More banks would en­ter Ir­ish mar­ket with uni­fied EU bank­ing sys­tem, says Lane

Cen­tral Bank gover­nor re­sponds to ECB chief Draghi’s crit­i­cism of in­ter­est rates

The Irish Times - - Business Today - PETER HAMIL­TON

Uni­fi­ca­tion of Eu­rope’s bank­ing sys­tem would cre­ate an op­por­tu­nity for more for­eign banks to en­ter the Ir­ish mar­ket and al­low for a re­duc­tion in in­ter­est rates, Cen­tral Bank of Ire­land gover­nor Philip Lane has said.

Re­spond­ing to re­marks from Eu­ro­pean Cen­tral Bank pres­i­dent Mario Draghi on Thurs­day, Mr Lane said the con­cen­tra­tion of busi­ness lend­ing in a small num­ber of banks meant “pric­ing pres­sure is go­ing to be less”. Legacy debt is­sues, cou­pled with the Repub­lic’s high vol­ume of non-per­form­ing loans, also “raise ques­tions” for banks look­ing to en­ter the Ir­ish mar­ket, he added.

At an Oireach­tas com­mit­tee, Mr Draghi said mort­gage rates were higher in the Repub­lic than in other Eu­ro­pean Union coun­tries be­cause of a “quasi-monopoly” among Ir­ish banks and too many prob­lem loans.

AIB and Bank of Ire­land now con­trol about 60 per cent of the State’s mort­gage mar­ket, fol­low­ing the exit of over­seas lenders such as Bank of Scot­land and Dankse Bank and the liq­ui­da­tion of Ir­ish Na­tion­wide Build­ing So­ci­ety. How­ever, the av­er­age Ir­ish stan­dard vari­able mort­gage rate avail­able to home­buy­ers stands at 3.15 per cent in Au­gust, com­pared with 1.77 per cent across the wider euro area, ac­cord­ing to Cen­tral Bank fig­ures.

‘Bank lend­ing’

Speak­ing at an event or­gan­ised by the Dublin Cham­ber of Com­merce yes­ter­day, Mr Lane said the prob­lem ex­tended to small busi­nesses. “It’s clear the cost of bank lend­ing to small firms here is high com­pared to the rest of the euro area,” he said. “We now have a sit­u­a­tion where the three largest banks have a mar­ket share of 93 per cent in new SME loans. When you think about any mar­ket [in which] only three firms have so much mar­ket pres­ence the pric­ing pres­sure is go­ing to be less.”

“It’s also the case, as pres­i­dent Draghi men­tioned yes­ter­day, that the more we can unify the Eu­ro­pean fi­nan­cial sys­tem, the more we can move for­ward on the bank­ing union and the cap­i­tal mar­kets union, the more likely it is there will be more en­try [and] the more likely it is that there would be more cross-bor­der lend­ing,” Mr Lane added.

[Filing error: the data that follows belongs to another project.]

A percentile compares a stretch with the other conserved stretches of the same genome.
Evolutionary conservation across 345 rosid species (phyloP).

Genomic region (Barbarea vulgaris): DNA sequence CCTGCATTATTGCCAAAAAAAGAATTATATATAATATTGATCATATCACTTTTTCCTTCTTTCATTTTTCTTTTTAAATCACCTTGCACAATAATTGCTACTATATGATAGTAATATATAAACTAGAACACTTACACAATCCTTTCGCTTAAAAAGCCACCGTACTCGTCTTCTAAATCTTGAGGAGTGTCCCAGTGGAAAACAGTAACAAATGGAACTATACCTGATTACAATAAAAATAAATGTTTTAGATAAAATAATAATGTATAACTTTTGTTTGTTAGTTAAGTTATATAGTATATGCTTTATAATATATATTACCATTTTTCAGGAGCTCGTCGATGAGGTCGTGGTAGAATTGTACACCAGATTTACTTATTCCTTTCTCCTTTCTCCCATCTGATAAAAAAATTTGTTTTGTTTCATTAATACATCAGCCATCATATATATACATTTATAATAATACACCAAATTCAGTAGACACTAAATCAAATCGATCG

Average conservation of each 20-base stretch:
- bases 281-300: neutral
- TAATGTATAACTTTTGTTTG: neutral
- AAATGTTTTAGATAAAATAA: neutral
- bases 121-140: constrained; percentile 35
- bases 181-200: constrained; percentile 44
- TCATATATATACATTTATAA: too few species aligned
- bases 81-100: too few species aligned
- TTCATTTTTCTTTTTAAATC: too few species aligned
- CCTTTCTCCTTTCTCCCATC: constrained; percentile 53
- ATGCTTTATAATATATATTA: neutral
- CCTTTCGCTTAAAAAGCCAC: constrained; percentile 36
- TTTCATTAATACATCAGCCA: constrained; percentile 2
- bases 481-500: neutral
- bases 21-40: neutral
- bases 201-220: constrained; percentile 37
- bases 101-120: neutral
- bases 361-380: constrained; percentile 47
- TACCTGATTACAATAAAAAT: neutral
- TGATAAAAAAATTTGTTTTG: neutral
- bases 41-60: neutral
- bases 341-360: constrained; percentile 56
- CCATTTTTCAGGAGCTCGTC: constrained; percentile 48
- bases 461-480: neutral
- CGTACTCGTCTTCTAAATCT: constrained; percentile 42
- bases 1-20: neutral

While he flagged a litany of is­sues in the sys­tem, he noted that there were no “struc­tural bar­ri­ers” to en­try for for­eign in­sti­tu­tions. The ques­tion for those plan­ning to en­ter the Ir­ish mar­ket is whether the mar­ket is at­trac­tive enough, he said, and “that’s about es­tab­lish­ing Ire­land as a sta­ble econ­omy

and pre­dictable in the le­gal en­vi­ron­ment, tax and so on”. One threat to that sta­bil­ity is Brexit, which could af­fect even those com­pa­nies that don’t ex­port to Bri­tain, Mr Lane said.

‘Sta­bil­ity risks’

“Fi­nan­cial sta­bil­ity risks arise from di­rect ex­po­sures to the UK mar­ket but there are also in­di­rect ex­po­sures. For in­stance, many firms in Ire­land are vul­ner­a­ble to in­ter­rup­tions in in­ter­na­tional sup­ply chains and in­creased com­pe­ti­tion from UK firms in the event of a fur­ther sharp fall in ster­ling.”

PHO­TO­GRAPH: EPA

Cen­tral Bank gover­nor Philip Lane: warned Brexit could af­fect even com­pa­nies that don’t ex­port to Bri­tain.

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